Recently I was perusing the Twitters and I came across this video from ZenDesk. I was struck with the similarities between creating a customer self-serve community and building a talent community (you may know that I’m a big talent community advocate).
For those that aren’t aware a self-service community is a place where users of a software, product or service can go to get advice, tips and well… service. Typical features include a knowledge base, forum discussions, a QA section. Sound familiar? It might if you’ve ever wanted to build something similar where you employees and potential applicants/candidates could interact, sometimes known as a talent community.
JD Peterson gives some great tips that have not only made ZenDesk, but many other user communities very successful. Using these self-service principles (inspired by help desk/customer support software) in your talent communities, or even in places where you find your applicants gathering (career site, Facebook group, social recruiting platform), is sure to increase engagement in your talent community as well.
Factor #1- Usability and Navigation. Roberts suggests getting an expert for this one and if you can afford it great. If not, check out best practices from others (yes, even competitors) in your space. What are they doing right? Wrong? How can you replicate or improve upon it? Do you see call to action buttons in the lower right hand corner in several examples? How about a sign up box in all of the above the fold sliders? (I’m not a UX expert, but I do play one on TV), but my point is if your community is hard to navigate and figure out, then no one will use it.
Factor #2- Gamification. Heard enough about gamification yet? The way Roberts puts it, it’s less about FUN and more about RECOGNITION. Citing Badgeville as an excellent vendor to use, Roberts suggest leader-boards for helpful members and employees, scoring systems, badges (oh people love badges)- while these are all cool and colorful and make your community a fun place to be, it’s mainly letting community members know they are being heard and recognized, which is crucial for both clients and candidates.
Factor #3- Escape Valve. Huh? Isn’t this supposed to be self service? Well, yes, but it’s not really service if you don’t provide a way for people to get more help when they need it. To that end, clearly point to ways that folks can accelerate the process from your user/talent community- include your phone number, email, ATS link or LinkedIn or Facebook pages. Got live chat? Include it. To keep it simple, if there is a way for someone to get in touch with a recruiter or HR pro at your company, stick it there. Make it easy to find.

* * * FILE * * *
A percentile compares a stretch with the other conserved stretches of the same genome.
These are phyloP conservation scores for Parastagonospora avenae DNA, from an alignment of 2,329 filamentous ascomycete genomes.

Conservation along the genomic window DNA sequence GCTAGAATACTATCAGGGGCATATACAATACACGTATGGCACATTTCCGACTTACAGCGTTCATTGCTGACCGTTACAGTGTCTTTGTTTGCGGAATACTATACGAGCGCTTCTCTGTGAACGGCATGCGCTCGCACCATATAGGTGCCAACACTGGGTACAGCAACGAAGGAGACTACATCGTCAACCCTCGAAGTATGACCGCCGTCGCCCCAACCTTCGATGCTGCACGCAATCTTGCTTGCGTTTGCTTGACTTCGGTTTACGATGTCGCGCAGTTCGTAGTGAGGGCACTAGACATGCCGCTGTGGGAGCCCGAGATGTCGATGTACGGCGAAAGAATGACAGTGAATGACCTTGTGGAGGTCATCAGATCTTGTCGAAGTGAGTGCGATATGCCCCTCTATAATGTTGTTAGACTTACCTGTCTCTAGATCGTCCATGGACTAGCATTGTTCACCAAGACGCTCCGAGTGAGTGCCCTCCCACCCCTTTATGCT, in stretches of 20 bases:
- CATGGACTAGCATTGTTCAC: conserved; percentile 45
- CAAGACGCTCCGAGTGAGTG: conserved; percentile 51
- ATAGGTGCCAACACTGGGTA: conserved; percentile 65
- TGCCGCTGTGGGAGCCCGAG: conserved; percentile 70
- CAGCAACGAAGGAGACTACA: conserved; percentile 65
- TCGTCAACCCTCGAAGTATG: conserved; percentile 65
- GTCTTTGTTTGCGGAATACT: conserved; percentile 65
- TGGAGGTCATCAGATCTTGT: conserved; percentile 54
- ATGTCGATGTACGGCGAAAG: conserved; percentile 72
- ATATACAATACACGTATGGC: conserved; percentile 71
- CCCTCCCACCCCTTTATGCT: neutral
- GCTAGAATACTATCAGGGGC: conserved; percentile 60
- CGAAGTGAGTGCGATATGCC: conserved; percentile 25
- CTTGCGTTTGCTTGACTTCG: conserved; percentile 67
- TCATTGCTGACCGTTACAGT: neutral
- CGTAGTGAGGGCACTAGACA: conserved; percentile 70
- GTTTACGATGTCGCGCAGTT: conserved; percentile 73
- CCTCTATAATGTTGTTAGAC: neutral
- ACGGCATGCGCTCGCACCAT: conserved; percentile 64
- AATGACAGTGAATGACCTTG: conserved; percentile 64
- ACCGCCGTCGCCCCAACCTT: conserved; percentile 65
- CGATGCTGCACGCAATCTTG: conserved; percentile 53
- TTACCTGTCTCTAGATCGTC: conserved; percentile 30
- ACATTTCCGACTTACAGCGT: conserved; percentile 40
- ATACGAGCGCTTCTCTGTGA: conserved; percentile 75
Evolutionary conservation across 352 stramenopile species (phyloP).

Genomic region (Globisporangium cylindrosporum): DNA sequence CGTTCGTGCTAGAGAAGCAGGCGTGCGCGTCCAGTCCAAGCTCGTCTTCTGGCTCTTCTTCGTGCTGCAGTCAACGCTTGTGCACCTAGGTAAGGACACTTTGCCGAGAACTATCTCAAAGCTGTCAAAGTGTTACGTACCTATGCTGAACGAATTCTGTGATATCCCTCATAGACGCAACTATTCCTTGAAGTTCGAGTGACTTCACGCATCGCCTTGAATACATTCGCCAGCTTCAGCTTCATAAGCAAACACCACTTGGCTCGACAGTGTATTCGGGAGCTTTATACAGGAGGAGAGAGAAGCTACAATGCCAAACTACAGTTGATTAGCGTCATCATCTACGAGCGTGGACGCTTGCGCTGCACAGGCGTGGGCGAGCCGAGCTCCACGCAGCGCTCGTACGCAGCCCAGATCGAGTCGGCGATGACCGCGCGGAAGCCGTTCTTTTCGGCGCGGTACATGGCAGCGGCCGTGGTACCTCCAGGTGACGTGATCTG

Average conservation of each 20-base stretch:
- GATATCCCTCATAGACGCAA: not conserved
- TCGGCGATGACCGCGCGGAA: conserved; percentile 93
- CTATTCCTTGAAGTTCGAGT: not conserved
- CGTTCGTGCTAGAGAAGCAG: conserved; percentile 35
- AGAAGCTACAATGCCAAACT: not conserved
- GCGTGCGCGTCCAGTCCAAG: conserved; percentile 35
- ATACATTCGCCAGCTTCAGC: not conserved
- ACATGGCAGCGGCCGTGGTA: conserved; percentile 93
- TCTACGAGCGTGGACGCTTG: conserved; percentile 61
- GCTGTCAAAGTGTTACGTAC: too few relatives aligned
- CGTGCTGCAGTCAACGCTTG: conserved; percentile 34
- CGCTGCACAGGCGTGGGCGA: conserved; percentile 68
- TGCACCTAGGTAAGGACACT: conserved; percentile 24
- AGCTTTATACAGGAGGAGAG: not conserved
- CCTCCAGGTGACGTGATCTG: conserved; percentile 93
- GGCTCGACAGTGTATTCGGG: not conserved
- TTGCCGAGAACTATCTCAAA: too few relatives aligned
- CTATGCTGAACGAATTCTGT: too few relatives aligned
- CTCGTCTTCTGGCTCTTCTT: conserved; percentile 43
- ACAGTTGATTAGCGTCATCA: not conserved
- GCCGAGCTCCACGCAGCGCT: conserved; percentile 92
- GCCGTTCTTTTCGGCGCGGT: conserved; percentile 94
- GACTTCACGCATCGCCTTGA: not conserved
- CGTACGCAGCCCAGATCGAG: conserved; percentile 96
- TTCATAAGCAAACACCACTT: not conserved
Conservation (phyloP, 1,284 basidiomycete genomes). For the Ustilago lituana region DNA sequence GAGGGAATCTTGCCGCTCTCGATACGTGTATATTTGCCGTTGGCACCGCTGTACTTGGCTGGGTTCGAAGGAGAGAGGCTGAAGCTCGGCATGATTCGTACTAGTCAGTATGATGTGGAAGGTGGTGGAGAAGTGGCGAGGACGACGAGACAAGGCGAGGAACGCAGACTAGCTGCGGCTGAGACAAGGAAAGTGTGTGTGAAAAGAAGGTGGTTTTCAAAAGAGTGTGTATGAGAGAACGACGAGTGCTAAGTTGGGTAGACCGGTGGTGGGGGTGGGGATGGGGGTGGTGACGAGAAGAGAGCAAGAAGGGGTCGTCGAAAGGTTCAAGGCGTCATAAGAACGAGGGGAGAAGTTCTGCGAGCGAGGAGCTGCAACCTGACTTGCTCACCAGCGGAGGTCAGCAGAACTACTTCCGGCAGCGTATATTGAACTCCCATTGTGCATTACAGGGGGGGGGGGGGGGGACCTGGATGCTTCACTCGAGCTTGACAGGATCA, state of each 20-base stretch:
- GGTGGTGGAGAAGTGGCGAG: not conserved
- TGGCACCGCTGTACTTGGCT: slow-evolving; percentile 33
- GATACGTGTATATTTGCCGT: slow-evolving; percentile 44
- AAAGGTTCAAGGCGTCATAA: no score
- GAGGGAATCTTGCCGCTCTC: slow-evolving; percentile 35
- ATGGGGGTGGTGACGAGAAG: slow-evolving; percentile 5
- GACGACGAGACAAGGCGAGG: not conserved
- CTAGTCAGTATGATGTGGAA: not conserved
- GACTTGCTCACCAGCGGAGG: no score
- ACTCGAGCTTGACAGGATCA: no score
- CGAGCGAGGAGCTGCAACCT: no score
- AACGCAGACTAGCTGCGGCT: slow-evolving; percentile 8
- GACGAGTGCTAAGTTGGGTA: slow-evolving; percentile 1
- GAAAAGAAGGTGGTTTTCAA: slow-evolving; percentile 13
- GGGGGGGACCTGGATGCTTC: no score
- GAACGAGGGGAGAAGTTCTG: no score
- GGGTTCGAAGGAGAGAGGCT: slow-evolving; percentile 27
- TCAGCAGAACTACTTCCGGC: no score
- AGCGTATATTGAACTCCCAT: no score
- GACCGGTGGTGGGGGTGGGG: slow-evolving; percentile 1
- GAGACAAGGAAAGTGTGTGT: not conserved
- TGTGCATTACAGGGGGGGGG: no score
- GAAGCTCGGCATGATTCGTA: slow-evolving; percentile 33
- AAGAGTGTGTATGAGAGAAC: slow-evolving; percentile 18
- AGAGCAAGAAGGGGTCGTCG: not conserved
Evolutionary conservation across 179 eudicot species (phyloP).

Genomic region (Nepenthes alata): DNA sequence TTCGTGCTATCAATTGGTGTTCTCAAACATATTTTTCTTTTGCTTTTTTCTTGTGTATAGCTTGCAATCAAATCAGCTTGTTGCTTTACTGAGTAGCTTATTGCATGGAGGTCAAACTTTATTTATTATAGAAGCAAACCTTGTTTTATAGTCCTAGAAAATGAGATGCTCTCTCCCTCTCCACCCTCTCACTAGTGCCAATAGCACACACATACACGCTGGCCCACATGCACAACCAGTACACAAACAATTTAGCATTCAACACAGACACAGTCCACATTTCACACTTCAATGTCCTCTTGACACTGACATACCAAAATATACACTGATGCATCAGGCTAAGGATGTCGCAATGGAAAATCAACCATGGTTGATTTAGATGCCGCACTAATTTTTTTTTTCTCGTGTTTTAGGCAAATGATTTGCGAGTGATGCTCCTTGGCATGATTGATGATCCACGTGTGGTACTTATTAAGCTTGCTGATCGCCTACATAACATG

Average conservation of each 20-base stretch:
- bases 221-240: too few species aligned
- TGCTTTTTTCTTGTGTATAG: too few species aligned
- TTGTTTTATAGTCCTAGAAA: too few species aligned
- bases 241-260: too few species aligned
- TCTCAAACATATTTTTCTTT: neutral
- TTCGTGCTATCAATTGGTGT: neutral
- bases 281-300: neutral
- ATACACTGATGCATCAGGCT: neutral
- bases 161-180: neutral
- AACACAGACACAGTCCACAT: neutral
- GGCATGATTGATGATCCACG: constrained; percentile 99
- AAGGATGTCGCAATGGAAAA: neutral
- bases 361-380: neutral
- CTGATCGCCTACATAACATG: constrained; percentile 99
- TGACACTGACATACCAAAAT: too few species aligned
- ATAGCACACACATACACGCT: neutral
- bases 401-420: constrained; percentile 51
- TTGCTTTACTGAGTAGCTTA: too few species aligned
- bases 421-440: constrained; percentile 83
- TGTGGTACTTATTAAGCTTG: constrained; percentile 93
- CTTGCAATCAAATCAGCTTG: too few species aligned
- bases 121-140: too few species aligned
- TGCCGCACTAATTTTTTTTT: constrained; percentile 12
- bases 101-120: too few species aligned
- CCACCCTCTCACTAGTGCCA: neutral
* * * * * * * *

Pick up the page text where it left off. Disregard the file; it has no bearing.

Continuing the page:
Factor #4- Participation. Even big old honking companies with great brand recognition have to get their employees in on their user communities. So it stands to reason that your talent community will have to rely on similar resources. While a talent community is an extension of your brand, it’s still likely secondary to any big marketing or customer initiatives. The good news is that having employees involved will make the participation look more lively AND double whammy- make your employees more involved and potentially even educate them about your company. Boom. When training your employee ambassadors, emphasize timeliness, politesse and sharing with internal teams what they’ve learn on the talent community frontier.
Factor #5- Measurement. Yep, I’ve been saying it, you’ve been saying it, we’ve all been saying it. Continuous improvement through measurement is a must. If you are not focusing on measuring your efforts, you shouldn’t really bother. According to Roberts, you can identify trends, search terms, engagement and content needs simply from checking the numbers.
There you have it, 5 top tips for building a self-service, candidate powered community, talent or otherwise. Do you have a great tip for building a community? Leave it in the comments.